Christmas markets are a regular fixture of the festive season – but in Mitteleuropa they’re also big business.
For many in Mitteleuropa, the Vorweihnachtszeit (lead-up to Christmas) means just one thing: Christmas markets. These huddles of traditional-looking huts found in historic squares and along pedestrianised streets have a history that goes back at least as far as the 14th century, when traders took advantage of the chilly weather to offer meat that couldn’t be sold on warmer days. They are the perfect remedy for cold and dark winter nights, providing hearty food and drink, suitably kitsch last-minute gifts and a reliably festive atmosphere.
Yet they are also big business. Europeans are obsessed with Christmas – and they are some of the biggest spenders. In Germany, the leader in the Christmas-market game, these seasonal pop-ups collectively turn over more than €2.5bn each year by attracting millions of visitors. But to be successful they have to be done right – and this is no simple task, with logistics, intense working hours and running costs all daunting.
Fear not though, Christmas-lovers. We’ve asked Katja Weber, who headed the launch of the popular Wienachtsdorf (Christmas village) at Sechseläutenplatz in the heart of Zürich, to share some of her secrets. Hers is a prime example of a Christmas market that surprises with a thoughtfully curated selection of retailers, a well-balanced level of kitsch and some of the best mulled wine you’ll ever taste. But don’t take our word for it: just ask the 500,000 people who stopped by last year.
“Make little food clusters and put shops in the narrower passages. Make sure there is extra space around the food stands for seating, and for people to queue for their mouth-watering helping of raclette. Retail stands should be placed on tighter stretches to ensure shoppers get close enough to discover what’s on offer.”
“Christmas markets are places of conviviality, made for people to gather in. Place a big bonfire at each corner of the market – they are not only an eye-catching addition but also keep those waiting for friends warm. Plus the soft light they emit and the smoky smell they create will add to the cosy atmosphere.”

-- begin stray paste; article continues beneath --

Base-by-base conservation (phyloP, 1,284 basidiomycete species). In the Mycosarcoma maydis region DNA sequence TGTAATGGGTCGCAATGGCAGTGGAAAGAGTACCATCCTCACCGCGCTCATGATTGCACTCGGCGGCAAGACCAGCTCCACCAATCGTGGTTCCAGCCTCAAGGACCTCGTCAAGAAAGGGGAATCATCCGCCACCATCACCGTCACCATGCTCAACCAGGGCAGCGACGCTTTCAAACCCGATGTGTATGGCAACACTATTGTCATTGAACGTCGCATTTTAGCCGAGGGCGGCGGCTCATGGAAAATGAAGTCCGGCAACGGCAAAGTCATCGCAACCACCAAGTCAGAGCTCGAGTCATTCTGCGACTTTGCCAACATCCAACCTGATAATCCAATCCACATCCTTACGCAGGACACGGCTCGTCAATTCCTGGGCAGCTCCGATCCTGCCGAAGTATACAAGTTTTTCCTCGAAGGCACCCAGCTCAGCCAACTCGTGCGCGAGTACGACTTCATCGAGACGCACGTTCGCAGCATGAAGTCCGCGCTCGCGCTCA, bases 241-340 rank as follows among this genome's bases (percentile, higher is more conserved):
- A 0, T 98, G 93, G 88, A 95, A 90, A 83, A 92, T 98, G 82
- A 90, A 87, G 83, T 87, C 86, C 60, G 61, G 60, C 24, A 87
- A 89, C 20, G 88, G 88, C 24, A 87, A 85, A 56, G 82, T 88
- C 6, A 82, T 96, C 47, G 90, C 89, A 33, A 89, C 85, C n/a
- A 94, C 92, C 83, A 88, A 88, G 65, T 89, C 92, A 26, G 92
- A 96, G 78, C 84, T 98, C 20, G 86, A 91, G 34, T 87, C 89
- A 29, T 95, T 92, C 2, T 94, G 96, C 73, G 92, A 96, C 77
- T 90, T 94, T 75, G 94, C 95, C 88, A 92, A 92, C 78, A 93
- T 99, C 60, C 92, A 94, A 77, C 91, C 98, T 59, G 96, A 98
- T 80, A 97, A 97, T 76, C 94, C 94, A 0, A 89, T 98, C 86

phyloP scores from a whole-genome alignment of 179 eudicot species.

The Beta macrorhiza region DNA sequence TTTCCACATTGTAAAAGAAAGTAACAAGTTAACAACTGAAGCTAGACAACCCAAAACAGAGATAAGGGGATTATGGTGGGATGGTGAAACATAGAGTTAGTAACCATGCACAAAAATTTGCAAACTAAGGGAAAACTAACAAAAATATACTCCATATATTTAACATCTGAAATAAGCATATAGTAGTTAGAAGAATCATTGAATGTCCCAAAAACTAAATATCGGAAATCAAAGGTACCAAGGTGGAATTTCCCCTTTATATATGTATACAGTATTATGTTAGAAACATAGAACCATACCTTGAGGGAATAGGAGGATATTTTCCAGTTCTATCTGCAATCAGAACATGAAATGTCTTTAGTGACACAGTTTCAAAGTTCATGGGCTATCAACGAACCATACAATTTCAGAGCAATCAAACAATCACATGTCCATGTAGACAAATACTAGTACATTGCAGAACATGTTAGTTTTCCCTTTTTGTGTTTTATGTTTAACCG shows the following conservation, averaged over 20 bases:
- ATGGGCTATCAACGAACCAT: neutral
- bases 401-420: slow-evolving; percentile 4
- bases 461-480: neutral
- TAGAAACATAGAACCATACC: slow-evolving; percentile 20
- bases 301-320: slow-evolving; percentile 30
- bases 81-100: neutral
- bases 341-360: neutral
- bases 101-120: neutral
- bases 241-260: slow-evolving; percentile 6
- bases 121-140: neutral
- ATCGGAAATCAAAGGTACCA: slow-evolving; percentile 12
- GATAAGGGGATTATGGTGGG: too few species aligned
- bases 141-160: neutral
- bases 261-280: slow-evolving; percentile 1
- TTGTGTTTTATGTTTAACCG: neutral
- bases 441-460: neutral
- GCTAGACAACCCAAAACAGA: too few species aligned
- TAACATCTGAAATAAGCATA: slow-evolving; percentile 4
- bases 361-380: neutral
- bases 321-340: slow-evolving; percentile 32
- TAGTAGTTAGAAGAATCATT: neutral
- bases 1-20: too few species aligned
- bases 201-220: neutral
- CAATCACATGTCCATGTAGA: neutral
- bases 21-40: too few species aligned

“When placing the huts, be sure to create a nice village-like set-up that allows people to walk through the stands and discover all the offerings easily. A well-thought-out layout distributes people evenly without cramped spaces or gusts of wind blowing through.
Ensure that there are multiple small gathering areas so that people can huddle together and keep warm, and have some canopies for people to shelter under if it starts to snow. Though you should pray for good weather: a sunny day can see profits double.”
“To keep things interesting be sure to lower the entry barrier for smaller and more interesting brands – after all, nobody wants to see the same woollen socks everywhere. Offer flexible renting periods and start the rates at about chf1,000 [€860] per week.”
“Ideally you want visitors to come more than once during the Vorweihnachtszeit, so it’s a good idea to change the tenant mix and bring in new brands and stalls. This also gives you the opportunity to have multiple spikes in marketing activity.”
“You should have 60 per cent shops and entertainment and 40 per cent food and beverage. Don’t just have knick-knacks though: Christmas is a time of parties so why not have huts selling chocolate-covered almonds and bottles of grappa? As for food, bratwurst, raclette and a fondue chalet are a must.”
“Glühwein is what drives profits so ensure that 10 per cent of the stalls focus on serving it. But do serve a decent wine that won’t leave your customers feeling worse for wear the next day.”
“Christmas markets need a good helping of kitsch so don’t be shy with the decorations. Lighting is important; we have more than 6,000 light bulbs in Zürich. Opt for warm white lights and the occasional red and green (save disco lights for New Year’s Eve though). Add candles, decorations and a few bonfires too.”
“You’ll need about 100 people to ensure everything runs smoothly in a market of 120 huts, from logistics and facility management to running the back office and bars. You’ll also need between four and eight cleaning staff (along with plenty of bins) to make sure it always looks spick and span (nothing kills the festive spirit like a piece of yesterday’s half-eaten bratwurst on the floor).”
“A big Christmas tree should be the focal point of the market, right in the centre. It also makes a very visible meeting spot and allows people to navigate their way through the huts. Plus, a sizeable pine tree will add a wonderful festive fragrance to the air.”